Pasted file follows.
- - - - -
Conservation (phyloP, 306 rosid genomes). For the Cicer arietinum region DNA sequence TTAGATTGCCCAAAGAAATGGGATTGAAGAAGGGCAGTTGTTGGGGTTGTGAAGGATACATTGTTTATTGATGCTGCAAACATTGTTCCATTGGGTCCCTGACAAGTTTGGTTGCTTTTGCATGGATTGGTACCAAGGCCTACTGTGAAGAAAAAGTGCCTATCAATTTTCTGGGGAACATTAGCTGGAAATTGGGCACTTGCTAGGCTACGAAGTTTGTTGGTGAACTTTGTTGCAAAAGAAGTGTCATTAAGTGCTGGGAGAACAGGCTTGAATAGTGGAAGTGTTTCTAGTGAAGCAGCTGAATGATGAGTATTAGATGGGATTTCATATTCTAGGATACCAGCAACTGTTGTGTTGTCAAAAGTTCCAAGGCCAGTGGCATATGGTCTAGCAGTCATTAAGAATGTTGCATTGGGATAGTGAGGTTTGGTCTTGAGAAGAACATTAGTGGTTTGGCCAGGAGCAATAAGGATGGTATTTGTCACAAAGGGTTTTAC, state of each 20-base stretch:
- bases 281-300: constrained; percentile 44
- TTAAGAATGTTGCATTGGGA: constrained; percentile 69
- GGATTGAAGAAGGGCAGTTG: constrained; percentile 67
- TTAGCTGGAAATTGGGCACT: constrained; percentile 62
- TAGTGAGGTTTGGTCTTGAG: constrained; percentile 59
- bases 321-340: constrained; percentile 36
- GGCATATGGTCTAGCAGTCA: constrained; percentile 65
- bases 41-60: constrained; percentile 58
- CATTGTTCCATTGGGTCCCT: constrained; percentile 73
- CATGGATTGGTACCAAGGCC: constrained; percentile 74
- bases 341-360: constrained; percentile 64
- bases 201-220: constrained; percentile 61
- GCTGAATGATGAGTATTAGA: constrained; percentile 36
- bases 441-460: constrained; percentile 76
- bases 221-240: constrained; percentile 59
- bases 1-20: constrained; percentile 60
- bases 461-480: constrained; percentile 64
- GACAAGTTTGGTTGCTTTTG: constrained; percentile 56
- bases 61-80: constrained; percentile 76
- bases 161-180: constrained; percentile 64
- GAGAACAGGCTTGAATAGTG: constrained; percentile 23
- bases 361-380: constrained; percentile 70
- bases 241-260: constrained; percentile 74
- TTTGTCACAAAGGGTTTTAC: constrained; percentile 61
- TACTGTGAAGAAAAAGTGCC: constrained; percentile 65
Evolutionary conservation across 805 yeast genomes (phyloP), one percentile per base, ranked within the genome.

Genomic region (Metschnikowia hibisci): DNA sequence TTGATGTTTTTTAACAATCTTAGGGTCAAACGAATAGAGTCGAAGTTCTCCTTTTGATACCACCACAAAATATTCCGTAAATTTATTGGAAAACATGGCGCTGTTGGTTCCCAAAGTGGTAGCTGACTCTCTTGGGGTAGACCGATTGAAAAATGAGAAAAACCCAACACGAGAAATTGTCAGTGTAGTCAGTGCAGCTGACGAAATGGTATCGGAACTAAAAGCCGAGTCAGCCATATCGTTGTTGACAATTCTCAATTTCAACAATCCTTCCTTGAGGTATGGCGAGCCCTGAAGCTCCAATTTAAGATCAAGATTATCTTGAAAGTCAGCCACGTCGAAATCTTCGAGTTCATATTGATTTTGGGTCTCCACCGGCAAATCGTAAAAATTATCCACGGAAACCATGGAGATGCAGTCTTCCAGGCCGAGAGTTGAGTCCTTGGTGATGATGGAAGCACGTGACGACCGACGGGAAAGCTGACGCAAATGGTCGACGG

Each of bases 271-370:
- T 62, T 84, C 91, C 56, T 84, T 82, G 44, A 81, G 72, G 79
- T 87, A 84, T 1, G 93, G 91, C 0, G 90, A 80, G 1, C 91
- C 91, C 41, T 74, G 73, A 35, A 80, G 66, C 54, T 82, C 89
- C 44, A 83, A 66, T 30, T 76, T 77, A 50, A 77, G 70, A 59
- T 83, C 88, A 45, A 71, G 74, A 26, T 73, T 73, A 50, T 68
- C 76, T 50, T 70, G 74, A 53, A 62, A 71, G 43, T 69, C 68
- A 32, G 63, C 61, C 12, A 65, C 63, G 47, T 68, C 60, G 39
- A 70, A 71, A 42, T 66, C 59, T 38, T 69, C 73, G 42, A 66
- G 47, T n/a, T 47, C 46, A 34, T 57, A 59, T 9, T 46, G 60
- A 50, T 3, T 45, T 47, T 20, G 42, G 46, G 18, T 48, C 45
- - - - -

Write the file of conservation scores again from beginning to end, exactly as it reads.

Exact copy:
Conservation (phyloP, 306 rosid genomes). For the Cicer arietinum region DNA sequence TTAGATTGCCCAAAGAAATGGGATTGAAGAAGGGCAGTTGTTGGGGTTGTGAAGGATACATTGTTTATTGATGCTGCAAACATTGTTCCATTGGGTCCCTGACAAGTTTGGTTGCTTTTGCATGGATTGGTACCAAGGCCTACTGTGAAGAAAAAGTGCCTATCAATTTTCTGGGGAACATTAGCTGGAAATTGGGCACTTGCTAGGCTACGAAGTTTGTTGGTGAACTTTGTTGCAAAAGAAGTGTCATTAAGTGCTGGGAGAACAGGCTTGAATAGTGGAAGTGTTTCTAGTGAAGCAGCTGAATGATGAGTATTAGATGGGATTTCATATTCTAGGATACCAGCAACTGTTGTGTTGTCAAAAGTTCCAAGGCCAGTGGCATATGGTCTAGCAGTCATTAAGAATGTTGCATTGGGATAGTGAGGTTTGGTCTTGAGAAGAACATTAGTGGTTTGGCCAGGAGCAATAAGGATGGTATTTGTCACAAAGGGTTTTAC, state of each 20-base stretch:
- bases 281-300: constrained; percentile 44
- TTAAGAATGTTGCATTGGGA: constrained; percentile 69
- GGATTGAAGAAGGGCAGTTG: constrained; percentile 67
- TTAGCTGGAAATTGGGCACT: constrained; percentile 62
- TAGTGAGGTTTGGTCTTGAG: constrained; percentile 59
- bases 321-340: constrained; percentile 36
- GGCATATGGTCTAGCAGTCA: constrained; percentile 65
- bases 41-60: constrained; percentile 58
- CATTGTTCCATTGGGTCCCT: constrained; percentile 73
- CATGGATTGGTACCAAGGCC: constrained; percentile 74
- bases 341-360: constrained; percentile 64
- bases 201-220: constrained; percentile 61
- GCTGAATGATGAGTATTAGA: constrained; percentile 36
- bases 441-460: constrained; percentile 76
- bases 221-240: constrained; percentile 59
- bases 1-20: constrained; percentile 60
- bases 461-480: constrained; percentile 64
- GACAAGTTTGGTTGCTTTTG: constrained; percentile 56
- bases 61-80: constrained; percentile 76
- bases 161-180: constrained; percentile 64
- GAGAACAGGCTTGAATAGTG: constrained; percentile 23
- bases 361-380: constrained; percentile 70
- bases 241-260: constrained; percentile 74
- TTTGTCACAAAGGGTTTTAC: constrained; percentile 61
- TACTGTGAAGAAAAAGTGCC: constrained; percentile 65
Evolutionary conservation across 805 yeast genomes (phyloP), one percentile per base, ranked within the genome.

Genomic region (Metschnikowia hibisci): DNA sequence TTGATGTTTTTTAACAATCTTAGGGTCAAACGAATAGAGTCGAAGTTCTCCTTTTGATACCACCACAAAATATTCCGTAAATTTATTGGAAAACATGGCGCTGTTGGTTCCCAAAGTGGTAGCTGACTCTCTTGGGGTAGACCGATTGAAAAATGAGAAAAACCCAACACGAGAAATTGTCAGTGTAGTCAGTGCAGCTGACGAAATGGTATCGGAACTAAAAGCCGAGTCAGCCATATCGTTGTTGACAATTCTCAATTTCAACAATCCTTCCTTGAGGTATGGCGAGCCCTGAAGCTCCAATTTAAGATCAAGATTATCTTGAAAGTCAGCCACGTCGAAATCTTCGAGTTCATATTGATTTTGGGTCTCCACCGGCAAATCGTAAAAATTATCCACGGAAACCATGGAGATGCAGTCTTCCAGGCCGAGAGTTGAGTCCTTGGTGATGATGGAAGCACGTGACGACCGACGGGAAAGCTGACGCAAATGGTCGACGG

Each of bases 271-370:
- T 62, T 84, C 91, C 56, T 84, T 82, G 44, A 81, G 72, G 79
- T 87, A 84, T 1, G 93, G 91, C 0, G 90, A 80, G 1, C 91
- C 91, C 41, T 74, G 73, A 35, A 80, G 66, C 54, T 82, C 89
- C 44, A 83, A 66, T 30, T 76, T 77, A 50, A 77, G 70, A 59
- T 83, C 88, A 45, A 71, G 74, A 26, T 73, T 73, A 50, T 68
- C 76, T 50, T 70, G 74, A 53, A 62, A 71, G 43, T 69, C 68
- A 32, G 63, C 61, C 12, A 65, C 63, G 47, T 68, C 60, G 39
- A 70, A 71, A 42, T 66, C 59, T 38, T 69, C 73, G 42, A 66
- G 47, T n/a, T 47, C 46, A 34, T 57, A 59, T 9, T 46, G 60
- A 50, T 3, T 45, T 47, T 20, G 42, G 46, G 18, T 48, C 45